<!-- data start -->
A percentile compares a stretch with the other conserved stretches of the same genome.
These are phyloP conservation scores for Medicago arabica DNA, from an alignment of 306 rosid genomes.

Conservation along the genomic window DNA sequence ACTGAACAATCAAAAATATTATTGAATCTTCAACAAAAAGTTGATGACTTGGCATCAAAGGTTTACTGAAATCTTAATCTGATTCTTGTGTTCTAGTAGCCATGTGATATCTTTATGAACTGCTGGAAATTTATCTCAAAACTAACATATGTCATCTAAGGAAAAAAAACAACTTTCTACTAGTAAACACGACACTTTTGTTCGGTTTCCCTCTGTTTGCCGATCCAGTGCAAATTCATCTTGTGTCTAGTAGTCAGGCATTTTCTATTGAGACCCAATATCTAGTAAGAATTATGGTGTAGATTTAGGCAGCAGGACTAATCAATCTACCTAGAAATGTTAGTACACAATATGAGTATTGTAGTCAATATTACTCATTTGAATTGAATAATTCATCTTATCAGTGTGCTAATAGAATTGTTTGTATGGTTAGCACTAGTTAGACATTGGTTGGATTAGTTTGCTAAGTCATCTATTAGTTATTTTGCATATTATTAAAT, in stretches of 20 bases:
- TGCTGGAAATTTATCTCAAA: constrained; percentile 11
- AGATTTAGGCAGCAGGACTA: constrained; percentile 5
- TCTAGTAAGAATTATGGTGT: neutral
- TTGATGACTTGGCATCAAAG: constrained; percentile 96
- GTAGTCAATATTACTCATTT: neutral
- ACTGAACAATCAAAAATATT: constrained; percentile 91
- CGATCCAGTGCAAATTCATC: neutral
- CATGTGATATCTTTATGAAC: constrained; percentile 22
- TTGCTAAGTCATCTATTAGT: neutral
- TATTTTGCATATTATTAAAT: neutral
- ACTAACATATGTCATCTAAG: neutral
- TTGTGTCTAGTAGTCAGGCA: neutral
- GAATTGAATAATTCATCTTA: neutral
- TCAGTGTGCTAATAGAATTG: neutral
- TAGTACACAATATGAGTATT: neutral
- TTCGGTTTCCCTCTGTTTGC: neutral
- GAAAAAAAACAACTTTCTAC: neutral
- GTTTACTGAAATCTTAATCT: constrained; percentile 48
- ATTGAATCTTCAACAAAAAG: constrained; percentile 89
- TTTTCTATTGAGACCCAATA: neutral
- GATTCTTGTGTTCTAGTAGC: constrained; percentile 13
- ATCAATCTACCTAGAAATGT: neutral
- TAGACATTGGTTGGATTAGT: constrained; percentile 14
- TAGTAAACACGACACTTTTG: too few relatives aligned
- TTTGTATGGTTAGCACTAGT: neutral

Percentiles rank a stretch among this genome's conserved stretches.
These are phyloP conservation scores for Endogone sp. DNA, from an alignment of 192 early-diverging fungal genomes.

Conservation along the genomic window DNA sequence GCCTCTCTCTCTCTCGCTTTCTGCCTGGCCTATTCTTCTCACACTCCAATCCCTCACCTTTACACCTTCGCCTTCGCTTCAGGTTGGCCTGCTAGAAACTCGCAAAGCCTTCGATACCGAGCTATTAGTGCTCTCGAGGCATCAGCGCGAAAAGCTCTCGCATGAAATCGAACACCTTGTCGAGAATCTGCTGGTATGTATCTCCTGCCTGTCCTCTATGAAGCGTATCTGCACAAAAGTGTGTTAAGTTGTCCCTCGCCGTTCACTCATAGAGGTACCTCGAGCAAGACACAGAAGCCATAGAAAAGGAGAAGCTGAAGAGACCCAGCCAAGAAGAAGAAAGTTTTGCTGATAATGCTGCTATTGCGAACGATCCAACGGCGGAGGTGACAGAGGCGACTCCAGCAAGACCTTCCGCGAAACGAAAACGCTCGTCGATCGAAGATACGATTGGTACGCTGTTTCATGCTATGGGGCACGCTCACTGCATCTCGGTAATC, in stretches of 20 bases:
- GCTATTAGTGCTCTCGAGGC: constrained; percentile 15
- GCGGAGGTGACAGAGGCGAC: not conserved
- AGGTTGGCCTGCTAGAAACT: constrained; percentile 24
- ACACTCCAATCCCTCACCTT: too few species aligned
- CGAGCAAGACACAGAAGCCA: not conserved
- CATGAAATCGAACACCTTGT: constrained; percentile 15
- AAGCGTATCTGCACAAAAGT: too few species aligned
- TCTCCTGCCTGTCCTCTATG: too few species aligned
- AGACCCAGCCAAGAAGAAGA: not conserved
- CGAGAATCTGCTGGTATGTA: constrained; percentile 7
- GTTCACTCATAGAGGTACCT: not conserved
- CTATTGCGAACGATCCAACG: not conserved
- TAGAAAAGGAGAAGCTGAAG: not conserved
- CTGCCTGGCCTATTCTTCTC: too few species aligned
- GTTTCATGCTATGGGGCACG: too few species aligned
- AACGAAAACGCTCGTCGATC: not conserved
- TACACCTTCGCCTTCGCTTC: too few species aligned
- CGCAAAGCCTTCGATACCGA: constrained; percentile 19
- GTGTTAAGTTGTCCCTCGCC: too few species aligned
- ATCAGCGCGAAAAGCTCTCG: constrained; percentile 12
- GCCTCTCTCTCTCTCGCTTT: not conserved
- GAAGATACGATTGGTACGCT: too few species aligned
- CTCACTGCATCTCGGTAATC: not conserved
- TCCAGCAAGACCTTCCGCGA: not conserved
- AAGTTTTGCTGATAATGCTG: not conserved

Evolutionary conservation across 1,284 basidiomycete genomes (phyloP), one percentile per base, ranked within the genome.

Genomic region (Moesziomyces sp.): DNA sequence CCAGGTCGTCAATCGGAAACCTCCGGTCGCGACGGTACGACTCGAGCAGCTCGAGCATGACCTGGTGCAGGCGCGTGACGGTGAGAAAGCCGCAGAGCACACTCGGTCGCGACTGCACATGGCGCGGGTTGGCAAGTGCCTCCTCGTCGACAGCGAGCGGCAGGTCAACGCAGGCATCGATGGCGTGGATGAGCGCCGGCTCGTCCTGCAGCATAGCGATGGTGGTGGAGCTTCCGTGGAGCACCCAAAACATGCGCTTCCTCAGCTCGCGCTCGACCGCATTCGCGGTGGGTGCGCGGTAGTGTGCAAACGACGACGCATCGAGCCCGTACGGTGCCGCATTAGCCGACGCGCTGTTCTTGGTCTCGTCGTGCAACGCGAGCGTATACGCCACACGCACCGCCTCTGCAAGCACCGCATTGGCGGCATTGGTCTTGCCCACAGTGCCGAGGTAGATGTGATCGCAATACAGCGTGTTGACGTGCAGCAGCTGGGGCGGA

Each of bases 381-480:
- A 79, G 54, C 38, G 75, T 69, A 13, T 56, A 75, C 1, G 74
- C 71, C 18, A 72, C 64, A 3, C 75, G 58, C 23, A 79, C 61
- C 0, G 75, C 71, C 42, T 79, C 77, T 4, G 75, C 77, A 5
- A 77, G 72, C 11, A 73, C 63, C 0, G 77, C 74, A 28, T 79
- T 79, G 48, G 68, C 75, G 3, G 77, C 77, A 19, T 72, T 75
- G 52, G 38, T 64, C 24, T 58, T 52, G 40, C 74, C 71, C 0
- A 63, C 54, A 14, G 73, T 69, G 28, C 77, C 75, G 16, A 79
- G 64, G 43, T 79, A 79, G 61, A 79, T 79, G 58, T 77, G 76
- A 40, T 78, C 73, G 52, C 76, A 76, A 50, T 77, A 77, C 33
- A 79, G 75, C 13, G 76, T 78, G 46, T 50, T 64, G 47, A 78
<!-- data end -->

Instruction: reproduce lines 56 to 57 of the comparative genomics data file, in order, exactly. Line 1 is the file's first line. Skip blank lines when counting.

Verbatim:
- AAGTTTTGCTGATAATGCTG: not conserved

Evolutionary conservation across 1,284 basidiomycete genomes (phyloP), one percentile per base, ranked within the genome.